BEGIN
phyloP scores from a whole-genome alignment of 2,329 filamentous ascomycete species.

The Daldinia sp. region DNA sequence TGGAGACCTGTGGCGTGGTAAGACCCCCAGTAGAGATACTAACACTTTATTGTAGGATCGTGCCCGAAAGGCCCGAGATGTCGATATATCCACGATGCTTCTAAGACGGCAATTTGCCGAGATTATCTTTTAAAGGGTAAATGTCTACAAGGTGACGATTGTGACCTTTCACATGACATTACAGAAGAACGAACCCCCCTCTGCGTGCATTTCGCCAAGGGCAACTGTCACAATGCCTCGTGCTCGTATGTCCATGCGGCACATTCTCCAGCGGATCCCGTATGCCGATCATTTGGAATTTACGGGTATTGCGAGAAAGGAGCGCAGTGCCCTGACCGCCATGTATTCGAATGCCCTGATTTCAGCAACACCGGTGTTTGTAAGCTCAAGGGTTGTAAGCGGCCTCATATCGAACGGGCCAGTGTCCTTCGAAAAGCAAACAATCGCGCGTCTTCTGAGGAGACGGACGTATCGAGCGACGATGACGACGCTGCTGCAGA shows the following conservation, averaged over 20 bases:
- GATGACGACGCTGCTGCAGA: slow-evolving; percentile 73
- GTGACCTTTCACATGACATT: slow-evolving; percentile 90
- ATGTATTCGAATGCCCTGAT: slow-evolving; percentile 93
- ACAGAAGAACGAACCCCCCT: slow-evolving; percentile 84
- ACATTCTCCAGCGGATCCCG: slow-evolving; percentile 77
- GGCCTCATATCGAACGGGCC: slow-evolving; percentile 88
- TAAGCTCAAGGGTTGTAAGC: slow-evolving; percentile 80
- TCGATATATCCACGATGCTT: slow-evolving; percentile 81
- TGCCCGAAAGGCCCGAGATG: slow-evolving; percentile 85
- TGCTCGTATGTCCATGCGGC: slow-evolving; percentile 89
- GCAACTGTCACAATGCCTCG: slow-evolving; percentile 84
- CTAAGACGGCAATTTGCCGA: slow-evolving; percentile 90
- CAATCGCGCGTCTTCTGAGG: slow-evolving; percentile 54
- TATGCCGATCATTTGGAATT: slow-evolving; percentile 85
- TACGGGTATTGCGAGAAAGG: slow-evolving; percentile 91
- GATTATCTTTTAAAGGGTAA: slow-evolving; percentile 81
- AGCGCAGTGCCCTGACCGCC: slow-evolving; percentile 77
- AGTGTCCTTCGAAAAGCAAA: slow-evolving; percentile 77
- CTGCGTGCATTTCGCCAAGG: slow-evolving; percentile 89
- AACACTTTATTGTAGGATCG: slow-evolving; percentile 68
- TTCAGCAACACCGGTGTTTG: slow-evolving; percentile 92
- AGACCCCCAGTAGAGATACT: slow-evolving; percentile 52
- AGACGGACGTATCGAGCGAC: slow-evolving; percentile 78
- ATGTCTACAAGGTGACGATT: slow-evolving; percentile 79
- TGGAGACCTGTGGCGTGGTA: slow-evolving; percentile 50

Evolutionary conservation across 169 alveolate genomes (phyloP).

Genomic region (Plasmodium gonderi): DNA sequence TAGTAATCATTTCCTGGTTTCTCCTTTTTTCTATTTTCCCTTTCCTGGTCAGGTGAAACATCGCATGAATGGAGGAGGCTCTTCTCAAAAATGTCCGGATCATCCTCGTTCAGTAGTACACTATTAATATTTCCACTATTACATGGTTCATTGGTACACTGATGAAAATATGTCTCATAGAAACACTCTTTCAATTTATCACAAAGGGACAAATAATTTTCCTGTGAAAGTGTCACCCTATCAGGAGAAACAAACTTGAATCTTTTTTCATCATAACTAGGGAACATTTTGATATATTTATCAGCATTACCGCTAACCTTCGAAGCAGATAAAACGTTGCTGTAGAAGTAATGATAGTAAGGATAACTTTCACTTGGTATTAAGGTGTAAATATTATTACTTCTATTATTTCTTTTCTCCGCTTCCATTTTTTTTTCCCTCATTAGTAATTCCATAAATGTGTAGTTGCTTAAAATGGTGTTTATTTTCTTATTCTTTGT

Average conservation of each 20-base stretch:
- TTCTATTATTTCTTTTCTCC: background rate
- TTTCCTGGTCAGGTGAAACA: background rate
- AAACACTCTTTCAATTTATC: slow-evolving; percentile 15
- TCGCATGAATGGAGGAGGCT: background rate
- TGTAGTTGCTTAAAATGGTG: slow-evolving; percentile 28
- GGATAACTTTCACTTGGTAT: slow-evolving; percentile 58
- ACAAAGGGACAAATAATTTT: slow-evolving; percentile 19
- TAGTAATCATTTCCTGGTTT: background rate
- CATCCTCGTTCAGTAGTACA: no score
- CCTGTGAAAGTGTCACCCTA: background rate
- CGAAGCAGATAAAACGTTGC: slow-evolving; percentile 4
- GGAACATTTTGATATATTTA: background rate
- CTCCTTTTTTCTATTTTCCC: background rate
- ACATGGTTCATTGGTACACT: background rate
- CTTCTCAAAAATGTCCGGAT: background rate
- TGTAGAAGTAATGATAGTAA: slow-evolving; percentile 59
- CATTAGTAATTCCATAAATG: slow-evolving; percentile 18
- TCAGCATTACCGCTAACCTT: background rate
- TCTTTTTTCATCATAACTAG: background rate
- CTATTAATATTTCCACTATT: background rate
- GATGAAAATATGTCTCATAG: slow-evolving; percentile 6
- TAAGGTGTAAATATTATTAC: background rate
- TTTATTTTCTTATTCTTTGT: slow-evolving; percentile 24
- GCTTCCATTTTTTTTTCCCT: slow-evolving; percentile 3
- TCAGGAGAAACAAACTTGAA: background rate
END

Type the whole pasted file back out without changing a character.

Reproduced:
phyloP scores from a whole-genome alignment of 2,329 filamentous ascomycete species.

The Daldinia sp. region DNA sequence TGGAGACCTGTGGCGTGGTAAGACCCCCAGTAGAGATACTAACACTTTATTGTAGGATCGTGCCCGAAAGGCCCGAGATGTCGATATATCCACGATGCTTCTAAGACGGCAATTTGCCGAGATTATCTTTTAAAGGGTAAATGTCTACAAGGTGACGATTGTGACCTTTCACATGACATTACAGAAGAACGAACCCCCCTCTGCGTGCATTTCGCCAAGGGCAACTGTCACAATGCCTCGTGCTCGTATGTCCATGCGGCACATTCTCCAGCGGATCCCGTATGCCGATCATTTGGAATTTACGGGTATTGCGAGAAAGGAGCGCAGTGCCCTGACCGCCATGTATTCGAATGCCCTGATTTCAGCAACACCGGTGTTTGTAAGCTCAAGGGTTGTAAGCGGCCTCATATCGAACGGGCCAGTGTCCTTCGAAAAGCAAACAATCGCGCGTCTTCTGAGGAGACGGACGTATCGAGCGACGATGACGACGCTGCTGCAGA shows the following conservation, averaged over 20 bases:
- GATGACGACGCTGCTGCAGA: slow-evolving; percentile 73
- GTGACCTTTCACATGACATT: slow-evolving; percentile 90
- ATGTATTCGAATGCCCTGAT: slow-evolving; percentile 93
- ACAGAAGAACGAACCCCCCT: slow-evolving; percentile 84
- ACATTCTCCAGCGGATCCCG: slow-evolving; percentile 77
- GGCCTCATATCGAACGGGCC: slow-evolving; percentile 88
- TAAGCTCAAGGGTTGTAAGC: slow-evolving; percentile 80
- TCGATATATCCACGATGCTT: slow-evolving; percentile 81
- TGCCCGAAAGGCCCGAGATG: slow-evolving; percentile 85
- TGCTCGTATGTCCATGCGGC: slow-evolving; percentile 89
- GCAACTGTCACAATGCCTCG: slow-evolving; percentile 84
- CTAAGACGGCAATTTGCCGA: slow-evolving; percentile 90
- CAATCGCGCGTCTTCTGAGG: slow-evolving; percentile 54
- TATGCCGATCATTTGGAATT: slow-evolving; percentile 85
- TACGGGTATTGCGAGAAAGG: slow-evolving; percentile 91
- GATTATCTTTTAAAGGGTAA: slow-evolving; percentile 81
- AGCGCAGTGCCCTGACCGCC: slow-evolving; percentile 77
- AGTGTCCTTCGAAAAGCAAA: slow-evolving; percentile 77
- CTGCGTGCATTTCGCCAAGG: slow-evolving; percentile 89
- AACACTTTATTGTAGGATCG: slow-evolving; percentile 68
- TTCAGCAACACCGGTGTTTG: slow-evolving; percentile 92
- AGACCCCCAGTAGAGATACT: slow-evolving; percentile 52
- AGACGGACGTATCGAGCGAC: slow-evolving; percentile 78
- ATGTCTACAAGGTGACGATT: slow-evolving; percentile 79
- TGGAGACCTGTGGCGTGGTA: slow-evolving; percentile 50

Evolutionary conservation across 169 alveolate genomes (phyloP).

Genomic region (Plasmodium gonderi): DNA sequence TAGTAATCATTTCCTGGTTTCTCCTTTTTTCTATTTTCCCTTTCCTGGTCAGGTGAAACATCGCATGAATGGAGGAGGCTCTTCTCAAAAATGTCCGGATCATCCTCGTTCAGTAGTACACTATTAATATTTCCACTATTACATGGTTCATTGGTACACTGATGAAAATATGTCTCATAGAAACACTCTTTCAATTTATCACAAAGGGACAAATAATTTTCCTGTGAAAGTGTCACCCTATCAGGAGAAACAAACTTGAATCTTTTTTCATCATAACTAGGGAACATTTTGATATATTTATCAGCATTACCGCTAACCTTCGAAGCAGATAAAACGTTGCTGTAGAAGTAATGATAGTAAGGATAACTTTCACTTGGTATTAAGGTGTAAATATTATTACTTCTATTATTTCTTTTCTCCGCTTCCATTTTTTTTTCCCTCATTAGTAATTCCATAAATGTGTAGTTGCTTAAAATGGTGTTTATTTTCTTATTCTTTGT

Average conservation of each 20-base stretch:
- TTCTATTATTTCTTTTCTCC: background rate
- TTTCCTGGTCAGGTGAAACA: background rate
- AAACACTCTTTCAATTTATC: slow-evolving; percentile 15
- TCGCATGAATGGAGGAGGCT: background rate
- TGTAGTTGCTTAAAATGGTG: slow-evolving; percentile 28
- GGATAACTTTCACTTGGTAT: slow-evolving; percentile 58
- ACAAAGGGACAAATAATTTT: slow-evolving; percentile 19
- TAGTAATCATTTCCTGGTTT: background rate
- CATCCTCGTTCAGTAGTACA: no score
- CCTGTGAAAGTGTCACCCTA: background rate
- CGAAGCAGATAAAACGTTGC: slow-evolving; percentile 4
- GGAACATTTTGATATATTTA: background rate
- CTCCTTTTTTCTATTTTCCC: background rate
- ACATGGTTCATTGGTACACT: background rate
- CTTCTCAAAAATGTCCGGAT: background rate
- TGTAGAAGTAATGATAGTAA: slow-evolving; percentile 59
- CATTAGTAATTCCATAAATG: slow-evolving; percentile 18
- TCAGCATTACCGCTAACCTT: background rate
- TCTTTTTTCATCATAACTAG: background rate
- CTATTAATATTTCCACTATT: background rate
- GATGAAAATATGTCTCATAG: slow-evolving; percentile 6
- TAAGGTGTAAATATTATTAC: background rate
- TTTATTTTCTTATTCTTTGT: slow-evolving; percentile 24
- GCTTCCATTTTTTTTTCCCT: slow-evolving; percentile 3
- TCAGGAGAAACAAACTTGAA: background rate